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blex18 commented May 22, 2018

@saschwarz I know. I've been there =) Setting the session cookie is trivial. Retrieving the cookie requires a 3rd-party tool. I am not trying to moderate, just pointing out there are better resources to ask for help.

@brian-mann

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brian-mann commented May 22, 2018

Microsoft should really expose a programmatic API to accomplish this. All of the standard oAuth API's from 3rd party providers do this. I really feel like this must exist in some manner on Microsoft's end. It makes no sense that the only way to authenticate is with a browser's UI.

With that said - you could utilize another tool to login with the UI, extract the login token and then pass that off to Cypress (and effectively then run all the tests). It's cumbersome but would technically work. Albeit, it seems you'll inherit most of the problems related to 3rd party content updating and breaking your tests.

There's not going to be an easier way unless the 3rd party makes it easy.

@rogeralsing

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rogeralsing commented May 30, 2018

Microsoft should really expose a programmatic API to accomplish this

Yes, but they have not yet.
So question remains, what is the currently best way to test an Azure AD authenticated site using Cypress?

@pieterdv

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pieterdv commented May 30, 2018

I created a quick gist of how we are using puppeteer to get the auth tokens, you can find it here: https://gist.github.com/pieterdv/82773fbe036719479d76ab0a4985dc3b

probably the script can be improved but for now it works fine enough

@saschwarz

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saschwarz commented May 30, 2018

@beanian

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beanian commented May 30, 2018

@pieterdv Thanks you! How do you handle the quick redirect to AAD and back again to validate the token when doing a cy.visit with the token set? There seems to be no rhyme or reason to it but because it redirects away from the AUT it breaks cypress.

@saschwarz

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saschwarz commented Jun 6, 2018

So I bailed on that other project and found @pieterdv had an excellent solution.

I only had to change from localStorage to sessionStorage. I put some wrapper code around his function and created a simple node script to prompt for required values via the command line. I store the values in the json file created so you can re-run it before your tests via --no-prompt option. I added an example of a Cypress custom command for logging in a user and another for making subsequent API calls with the token in the Authorization header:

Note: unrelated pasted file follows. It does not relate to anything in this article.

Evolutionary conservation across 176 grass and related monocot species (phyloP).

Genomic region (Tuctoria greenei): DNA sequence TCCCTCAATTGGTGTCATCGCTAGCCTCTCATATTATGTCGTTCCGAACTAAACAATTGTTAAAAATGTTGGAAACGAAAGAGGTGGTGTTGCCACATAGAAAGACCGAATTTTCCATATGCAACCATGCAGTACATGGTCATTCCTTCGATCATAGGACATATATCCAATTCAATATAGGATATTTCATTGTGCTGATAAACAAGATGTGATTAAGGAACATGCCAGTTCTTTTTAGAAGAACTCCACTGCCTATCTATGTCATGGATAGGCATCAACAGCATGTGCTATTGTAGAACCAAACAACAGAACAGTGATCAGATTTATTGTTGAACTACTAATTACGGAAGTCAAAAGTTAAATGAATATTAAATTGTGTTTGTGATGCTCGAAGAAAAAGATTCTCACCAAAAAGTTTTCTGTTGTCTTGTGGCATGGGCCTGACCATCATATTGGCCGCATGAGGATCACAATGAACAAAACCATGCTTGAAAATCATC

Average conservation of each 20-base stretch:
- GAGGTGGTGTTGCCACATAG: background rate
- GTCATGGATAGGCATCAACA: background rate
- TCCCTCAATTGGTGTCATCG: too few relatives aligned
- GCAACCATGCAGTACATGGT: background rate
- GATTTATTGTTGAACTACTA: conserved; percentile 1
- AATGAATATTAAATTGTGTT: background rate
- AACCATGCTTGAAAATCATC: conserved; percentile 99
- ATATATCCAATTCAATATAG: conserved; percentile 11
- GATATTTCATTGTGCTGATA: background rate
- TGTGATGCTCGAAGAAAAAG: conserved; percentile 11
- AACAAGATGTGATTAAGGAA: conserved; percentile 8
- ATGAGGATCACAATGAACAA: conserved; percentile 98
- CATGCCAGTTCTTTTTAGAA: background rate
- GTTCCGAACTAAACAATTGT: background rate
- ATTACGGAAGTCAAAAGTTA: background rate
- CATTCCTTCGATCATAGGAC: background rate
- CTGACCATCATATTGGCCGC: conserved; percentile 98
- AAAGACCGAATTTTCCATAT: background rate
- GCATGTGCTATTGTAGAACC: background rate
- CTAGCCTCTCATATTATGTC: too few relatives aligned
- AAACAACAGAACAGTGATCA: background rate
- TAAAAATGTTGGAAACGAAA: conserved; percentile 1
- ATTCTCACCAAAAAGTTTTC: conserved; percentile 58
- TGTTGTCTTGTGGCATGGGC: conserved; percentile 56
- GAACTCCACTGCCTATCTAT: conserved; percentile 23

https://gist.github.com/saschwarz/b7f115ab6a7765ff5e45b9b9461cf895

Suggestions/comments appreciated.

@johnnyreilly

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johnnyreilly commented Jul 10, 2018

Hey guys!

I was mulling this a related problem this weekend. (Auth0 rather than Azure AD) I came up with a solution which seems solid. I've blogged about it here:

https://blog.johnnyreilly.com/2018/07/cypress-and-auth0.html

I'm still very much a Cypress novice and so it's possible my advice here might not be 100% perfect. Please do feel free to set me straight if there's any bad advice in my post. Happy to improve it; I want to spread good advice, not bad.

@grimunit

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grimunit commented Aug 14, 2018

For anyone that comes across this issue and is just trying to get past the authentication to start using cypress and isn't yet trying to actually test their login flow, I finally found out I can just set the tokens with the onBeforeLoad hook of the visit command.

cy.visit('/', {
	onBeforeLoad: (win) => {
		console.log('onBeforeLoad')
		// call any methods you want
		win.localStorage.setItem('AUTH0_ACCESS_TOKEN', 'access-token-here');
		win.localStorage.setItem('AUTH0_ID_TOKEN', 'id-token-here');
		win.localStorage.setItem('AUTH0_EXPIRES_AT', '1534238901425');
	},
});
@thomassuckow

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thomassuckow commented Jan 10, 2019

Wondering if something like https://docs.microsoft.com/en-us/rest/api/apimanagement/user/generatessourl is what we are looking for.

@jkosters

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jkosters commented Jan 12, 2019

I updated @saschwarz 's script to make it work for our situation (mostly some selectors).